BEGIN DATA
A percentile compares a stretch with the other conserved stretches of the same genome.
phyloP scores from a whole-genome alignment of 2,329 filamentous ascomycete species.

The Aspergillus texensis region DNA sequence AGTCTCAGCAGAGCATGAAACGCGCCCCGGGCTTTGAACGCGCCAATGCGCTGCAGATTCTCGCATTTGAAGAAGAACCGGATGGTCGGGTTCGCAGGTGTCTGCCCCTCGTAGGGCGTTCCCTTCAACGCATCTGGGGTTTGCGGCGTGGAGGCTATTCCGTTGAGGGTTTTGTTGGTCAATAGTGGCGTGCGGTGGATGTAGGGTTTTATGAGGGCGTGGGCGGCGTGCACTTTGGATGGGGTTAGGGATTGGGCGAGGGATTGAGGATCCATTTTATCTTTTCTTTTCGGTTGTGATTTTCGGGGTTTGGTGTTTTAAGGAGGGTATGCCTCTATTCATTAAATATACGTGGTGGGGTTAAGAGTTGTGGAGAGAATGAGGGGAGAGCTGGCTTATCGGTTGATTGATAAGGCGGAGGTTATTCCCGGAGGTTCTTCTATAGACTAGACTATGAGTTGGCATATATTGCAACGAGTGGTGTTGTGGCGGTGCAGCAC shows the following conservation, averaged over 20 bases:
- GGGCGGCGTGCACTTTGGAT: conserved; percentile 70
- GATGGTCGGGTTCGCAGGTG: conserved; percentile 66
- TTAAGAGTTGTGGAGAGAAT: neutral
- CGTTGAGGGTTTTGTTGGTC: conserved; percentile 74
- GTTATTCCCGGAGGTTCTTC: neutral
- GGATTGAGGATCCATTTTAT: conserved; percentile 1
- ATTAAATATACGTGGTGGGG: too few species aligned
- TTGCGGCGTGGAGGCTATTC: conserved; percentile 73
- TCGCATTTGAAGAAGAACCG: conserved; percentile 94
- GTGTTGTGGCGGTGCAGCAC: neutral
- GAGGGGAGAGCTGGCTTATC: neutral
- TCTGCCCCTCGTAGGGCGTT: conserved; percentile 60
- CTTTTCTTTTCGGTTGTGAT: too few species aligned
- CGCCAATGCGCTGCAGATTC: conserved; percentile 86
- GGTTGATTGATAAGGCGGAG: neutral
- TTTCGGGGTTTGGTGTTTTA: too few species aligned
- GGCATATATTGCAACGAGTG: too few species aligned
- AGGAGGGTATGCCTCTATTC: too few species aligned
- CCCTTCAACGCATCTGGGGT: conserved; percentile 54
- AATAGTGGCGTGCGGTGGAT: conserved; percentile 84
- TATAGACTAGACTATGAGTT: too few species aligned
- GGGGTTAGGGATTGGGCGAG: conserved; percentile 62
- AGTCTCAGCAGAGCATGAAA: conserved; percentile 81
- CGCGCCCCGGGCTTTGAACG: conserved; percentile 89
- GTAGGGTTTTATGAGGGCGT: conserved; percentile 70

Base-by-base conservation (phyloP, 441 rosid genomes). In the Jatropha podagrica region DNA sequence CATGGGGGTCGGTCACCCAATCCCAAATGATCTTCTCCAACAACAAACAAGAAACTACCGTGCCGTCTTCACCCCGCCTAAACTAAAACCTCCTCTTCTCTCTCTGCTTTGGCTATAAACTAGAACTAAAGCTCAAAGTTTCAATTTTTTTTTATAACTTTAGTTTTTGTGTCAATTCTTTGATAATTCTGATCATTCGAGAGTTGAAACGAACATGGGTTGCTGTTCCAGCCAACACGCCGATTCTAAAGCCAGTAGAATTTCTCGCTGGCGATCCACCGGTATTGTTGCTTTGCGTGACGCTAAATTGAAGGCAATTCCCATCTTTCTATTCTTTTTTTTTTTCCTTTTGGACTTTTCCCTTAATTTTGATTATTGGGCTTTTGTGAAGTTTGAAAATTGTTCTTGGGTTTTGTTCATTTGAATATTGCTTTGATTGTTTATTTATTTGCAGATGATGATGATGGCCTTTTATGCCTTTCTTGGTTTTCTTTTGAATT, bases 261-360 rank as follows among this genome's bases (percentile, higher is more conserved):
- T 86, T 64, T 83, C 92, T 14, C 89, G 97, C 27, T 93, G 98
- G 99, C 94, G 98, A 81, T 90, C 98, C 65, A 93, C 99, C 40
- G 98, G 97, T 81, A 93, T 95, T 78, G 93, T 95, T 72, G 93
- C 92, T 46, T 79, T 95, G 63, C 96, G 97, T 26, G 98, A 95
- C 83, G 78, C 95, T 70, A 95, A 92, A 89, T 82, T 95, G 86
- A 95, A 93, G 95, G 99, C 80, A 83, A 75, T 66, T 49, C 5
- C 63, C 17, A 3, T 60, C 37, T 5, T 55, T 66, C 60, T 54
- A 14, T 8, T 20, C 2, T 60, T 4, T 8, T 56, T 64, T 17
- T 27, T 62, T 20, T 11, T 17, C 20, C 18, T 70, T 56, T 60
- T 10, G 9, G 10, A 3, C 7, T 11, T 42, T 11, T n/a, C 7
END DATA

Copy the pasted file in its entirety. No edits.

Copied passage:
A percentile compares a stretch with the other conserved stretches of the same genome.
phyloP scores from a whole-genome alignment of 2,329 filamentous ascomycete species.

The Aspergillus texensis region DNA sequence AGTCTCAGCAGAGCATGAAACGCGCCCCGGGCTTTGAACGCGCCAATGCGCTGCAGATTCTCGCATTTGAAGAAGAACCGGATGGTCGGGTTCGCAGGTGTCTGCCCCTCGTAGGGCGTTCCCTTCAACGCATCTGGGGTTTGCGGCGTGGAGGCTATTCCGTTGAGGGTTTTGTTGGTCAATAGTGGCGTGCGGTGGATGTAGGGTTTTATGAGGGCGTGGGCGGCGTGCACTTTGGATGGGGTTAGGGATTGGGCGAGGGATTGAGGATCCATTTTATCTTTTCTTTTCGGTTGTGATTTTCGGGGTTTGGTGTTTTAAGGAGGGTATGCCTCTATTCATTAAATATACGTGGTGGGGTTAAGAGTTGTGGAGAGAATGAGGGGAGAGCTGGCTTATCGGTTGATTGATAAGGCGGAGGTTATTCCCGGAGGTTCTTCTATAGACTAGACTATGAGTTGGCATATATTGCAACGAGTGGTGTTGTGGCGGTGCAGCAC shows the following conservation, averaged over 20 bases:
- GGGCGGCGTGCACTTTGGAT: conserved; percentile 70
- GATGGTCGGGTTCGCAGGTG: conserved; percentile 66
- TTAAGAGTTGTGGAGAGAAT: neutral
- CGTTGAGGGTTTTGTTGGTC: conserved; percentile 74
- GTTATTCCCGGAGGTTCTTC: neutral
- GGATTGAGGATCCATTTTAT: conserved; percentile 1
- ATTAAATATACGTGGTGGGG: too few species aligned
- TTGCGGCGTGGAGGCTATTC: conserved; percentile 73
- TCGCATTTGAAGAAGAACCG: conserved; percentile 94
- GTGTTGTGGCGGTGCAGCAC: neutral
- GAGGGGAGAGCTGGCTTATC: neutral
- TCTGCCCCTCGTAGGGCGTT: conserved; percentile 60
- CTTTTCTTTTCGGTTGTGAT: too few species aligned
- CGCCAATGCGCTGCAGATTC: conserved; percentile 86
- GGTTGATTGATAAGGCGGAG: neutral
- TTTCGGGGTTTGGTGTTTTA: too few species aligned
- GGCATATATTGCAACGAGTG: too few species aligned
- AGGAGGGTATGCCTCTATTC: too few species aligned
- CCCTTCAACGCATCTGGGGT: conserved; percentile 54
- AATAGTGGCGTGCGGTGGAT: conserved; percentile 84
- TATAGACTAGACTATGAGTT: too few species aligned
- GGGGTTAGGGATTGGGCGAG: conserved; percentile 62
- AGTCTCAGCAGAGCATGAAA: conserved; percentile 81
- CGCGCCCCGGGCTTTGAACG: conserved; percentile 89
- GTAGGGTTTTATGAGGGCGT: conserved; percentile 70

Base-by-base conservation (phyloP, 441 rosid genomes). In the Jatropha podagrica region DNA sequence CATGGGGGTCGGTCACCCAATCCCAAATGATCTTCTCCAACAACAAACAAGAAACTACCGTGCCGTCTTCACCCCGCCTAAACTAAAACCTCCTCTTCTCTCTCTGCTTTGGCTATAAACTAGAACTAAAGCTCAAAGTTTCAATTTTTTTTTATAACTTTAGTTTTTGTGTCAATTCTTTGATAATTCTGATCATTCGAGAGTTGAAACGAACATGGGTTGCTGTTCCAGCCAACACGCCGATTCTAAAGCCAGTAGAATTTCTCGCTGGCGATCCACCGGTATTGTTGCTTTGCGTGACGCTAAATTGAAGGCAATTCCCATCTTTCTATTCTTTTTTTTTTTCCTTTTGGACTTTTCCCTTAATTTTGATTATTGGGCTTTTGTGAAGTTTGAAAATTGTTCTTGGGTTTTGTTCATTTGAATATTGCTTTGATTGTTTATTTATTTGCAGATGATGATGATGGCCTTTTATGCCTTTCTTGGTTTTCTTTTGAATT, bases 261-360 rank as follows among this genome's bases (percentile, higher is more conserved):
- T 86, T 64, T 83, C 92, T 14, C 89, G 97, C 27, T 93, G 98
- G 99, C 94, G 98, A 81, T 90, C 98, C 65, A 93, C 99, C 40
- G 98, G 97, T 81, A 93, T 95, T 78, G 93, T 95, T 72, G 93
- C 92, T 46, T 79, T 95, G 63, C 96, G 97, T 26, G 98, A 95
- C 83, G 78, C 95, T 70, A 95, A 92, A 89, T 82, T 95, G 86
- A 95, A 93, G 95, G 99, C 80, A 83, A 75, T 66, T 49, C 5
- C 63, C 17, A 3, T 60, C 37, T 5, T 55, T 66, C 60, T 54
- A 14, T 8, T 20, C 2, T 60, T 4, T 8, T 56, T 64, T 17
- T 27, T 62, T 20, T 11, T 17, C 20, C 18, T 70, T 56, T 60
- T 10, G 9, G 10, A 3, C 7, T 11, T 42, T 11, T n/a, C 7